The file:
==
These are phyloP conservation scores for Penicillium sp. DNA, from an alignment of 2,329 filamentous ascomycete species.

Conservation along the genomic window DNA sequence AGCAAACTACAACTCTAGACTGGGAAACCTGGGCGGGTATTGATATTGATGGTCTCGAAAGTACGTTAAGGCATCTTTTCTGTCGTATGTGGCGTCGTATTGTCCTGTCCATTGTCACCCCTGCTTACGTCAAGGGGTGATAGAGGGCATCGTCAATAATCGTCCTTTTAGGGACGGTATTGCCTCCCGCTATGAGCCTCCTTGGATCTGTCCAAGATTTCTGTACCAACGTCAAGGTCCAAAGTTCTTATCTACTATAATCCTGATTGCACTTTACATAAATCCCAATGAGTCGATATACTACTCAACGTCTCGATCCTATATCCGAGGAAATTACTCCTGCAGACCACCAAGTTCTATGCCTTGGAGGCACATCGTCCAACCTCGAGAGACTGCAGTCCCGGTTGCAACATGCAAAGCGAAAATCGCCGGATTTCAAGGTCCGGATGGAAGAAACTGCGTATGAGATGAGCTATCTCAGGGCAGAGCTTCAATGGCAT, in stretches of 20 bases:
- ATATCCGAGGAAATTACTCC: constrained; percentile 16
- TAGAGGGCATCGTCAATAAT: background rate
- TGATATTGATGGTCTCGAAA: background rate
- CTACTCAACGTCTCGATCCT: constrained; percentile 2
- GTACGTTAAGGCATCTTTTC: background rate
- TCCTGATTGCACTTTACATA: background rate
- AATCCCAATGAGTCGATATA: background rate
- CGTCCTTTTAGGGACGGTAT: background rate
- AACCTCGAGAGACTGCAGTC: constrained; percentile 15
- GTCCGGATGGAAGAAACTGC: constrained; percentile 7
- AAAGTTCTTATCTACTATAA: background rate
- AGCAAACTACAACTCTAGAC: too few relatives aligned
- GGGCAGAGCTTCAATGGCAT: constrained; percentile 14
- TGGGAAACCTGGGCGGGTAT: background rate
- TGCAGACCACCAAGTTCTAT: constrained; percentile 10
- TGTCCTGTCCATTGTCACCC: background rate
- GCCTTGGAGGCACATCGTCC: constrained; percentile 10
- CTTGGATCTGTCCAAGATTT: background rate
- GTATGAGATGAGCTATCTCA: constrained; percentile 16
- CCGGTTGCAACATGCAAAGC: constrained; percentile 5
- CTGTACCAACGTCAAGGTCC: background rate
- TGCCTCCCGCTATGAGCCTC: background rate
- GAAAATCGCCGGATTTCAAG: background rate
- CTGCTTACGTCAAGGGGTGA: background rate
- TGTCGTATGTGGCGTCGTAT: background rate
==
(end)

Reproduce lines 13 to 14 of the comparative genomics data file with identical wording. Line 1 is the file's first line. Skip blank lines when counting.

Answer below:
- AAAGTTCTTATCTACTATAA: background rate
- AGCAAACTACAACTCTAGAC: too few relatives aligned